). There will be live entertainment ranging from poetry to music to traditional dance, a bazaar, a kid's area and some truly amazing food. Admission is free.
5. The Great Matilda
Like most of Roald Dahl's books, Matilda
features an intelligent child, a mean adult who is allergic to kindness and at least one adult who is sympathetic and compassionate. Matilda is the bookish, quiet child whose parents, Mr. and Mrs. Wormwood, view her as a burden and a nuisance. The new school she's been sent to has a brutal disciplinarian in charge — Mrs. Trunchbull — and a kindhearted teacher in Miss Honey, who immediately takes a liking to Matilda. When Matilda discovers that she has unique powers, she realizes that she can stand up for her beleaguered classmates. The Muny in Forest Park (www.muny.org
) closes its season with Matilda the Musical
. The show features music and lyrics by Tim Minchin, a book by Dennis Kelly and design inspiration by Mary Engelbreit. The show is performed at 8:15 p.m. Monday through Sunday (August 5 to 11), and tickets are $15 to $105.
William Shakespeare's The Taming of the Shrew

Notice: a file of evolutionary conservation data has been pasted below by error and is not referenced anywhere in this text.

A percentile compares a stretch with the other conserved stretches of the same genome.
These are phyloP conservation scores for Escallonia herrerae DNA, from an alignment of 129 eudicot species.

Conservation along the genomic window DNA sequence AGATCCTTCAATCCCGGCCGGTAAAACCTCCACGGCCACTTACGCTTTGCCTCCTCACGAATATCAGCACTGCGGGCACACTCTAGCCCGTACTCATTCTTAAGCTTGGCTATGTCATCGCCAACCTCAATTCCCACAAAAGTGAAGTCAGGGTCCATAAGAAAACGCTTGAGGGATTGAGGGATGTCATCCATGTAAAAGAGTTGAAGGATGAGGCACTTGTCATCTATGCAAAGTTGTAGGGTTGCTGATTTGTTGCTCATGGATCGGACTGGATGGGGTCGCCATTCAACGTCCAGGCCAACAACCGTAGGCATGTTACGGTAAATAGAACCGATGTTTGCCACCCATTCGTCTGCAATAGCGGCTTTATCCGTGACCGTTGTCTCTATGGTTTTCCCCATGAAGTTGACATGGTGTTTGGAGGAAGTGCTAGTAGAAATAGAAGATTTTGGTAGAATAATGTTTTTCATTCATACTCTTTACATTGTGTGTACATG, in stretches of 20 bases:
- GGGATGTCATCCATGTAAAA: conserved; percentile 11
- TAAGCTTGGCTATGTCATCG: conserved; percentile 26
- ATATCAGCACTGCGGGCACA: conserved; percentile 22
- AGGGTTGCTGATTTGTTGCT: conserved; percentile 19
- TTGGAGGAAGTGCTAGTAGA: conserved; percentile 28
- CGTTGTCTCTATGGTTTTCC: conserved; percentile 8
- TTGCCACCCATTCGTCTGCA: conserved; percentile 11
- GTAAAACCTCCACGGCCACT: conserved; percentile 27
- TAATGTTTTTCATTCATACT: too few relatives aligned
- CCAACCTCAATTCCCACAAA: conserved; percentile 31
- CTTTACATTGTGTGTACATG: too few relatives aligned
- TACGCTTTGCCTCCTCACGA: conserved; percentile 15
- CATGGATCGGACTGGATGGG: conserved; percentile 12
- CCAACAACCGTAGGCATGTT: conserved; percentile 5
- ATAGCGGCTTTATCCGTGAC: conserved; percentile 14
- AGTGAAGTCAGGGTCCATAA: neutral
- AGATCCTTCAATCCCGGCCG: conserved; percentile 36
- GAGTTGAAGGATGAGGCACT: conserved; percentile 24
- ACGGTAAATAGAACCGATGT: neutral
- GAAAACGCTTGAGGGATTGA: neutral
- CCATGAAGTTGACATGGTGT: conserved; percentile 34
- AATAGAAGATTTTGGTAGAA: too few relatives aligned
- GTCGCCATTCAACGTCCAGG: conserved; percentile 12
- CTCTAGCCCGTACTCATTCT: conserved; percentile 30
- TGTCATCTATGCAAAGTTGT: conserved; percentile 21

can be an uncomfortable play in the wrong hands. Kate, the headstrong woman who must be married before her sister Bianca can marry, often ends up as a cowed wife who has been dominated by love. At the best of times, she is paired with a Petruchio who understands her and simply asks her to play the game according to convention. In Justin Audibert's new production for the Royal Shakespeare Company, Padua is a matriarchal society in which men wield no power. Lady Baptista puts her sons, Katherine and Bianco, on the market for the highest bidder. Petruchia, a wily woman, takes a liking to the headstrong Katherine and proceeds to get him under her thumb. It's a wild, gender-switched take on a play about power and marriage. The Royal Shakespeare Company rebroadcast its stage production of The Taming of the Shrew
at 7 p.m. Tuesday, August 6, at the Landmark Tivoli Theatre (6350 Delmar Boulevard, University City; www.landmarktheatres.com
). Tickets are $15.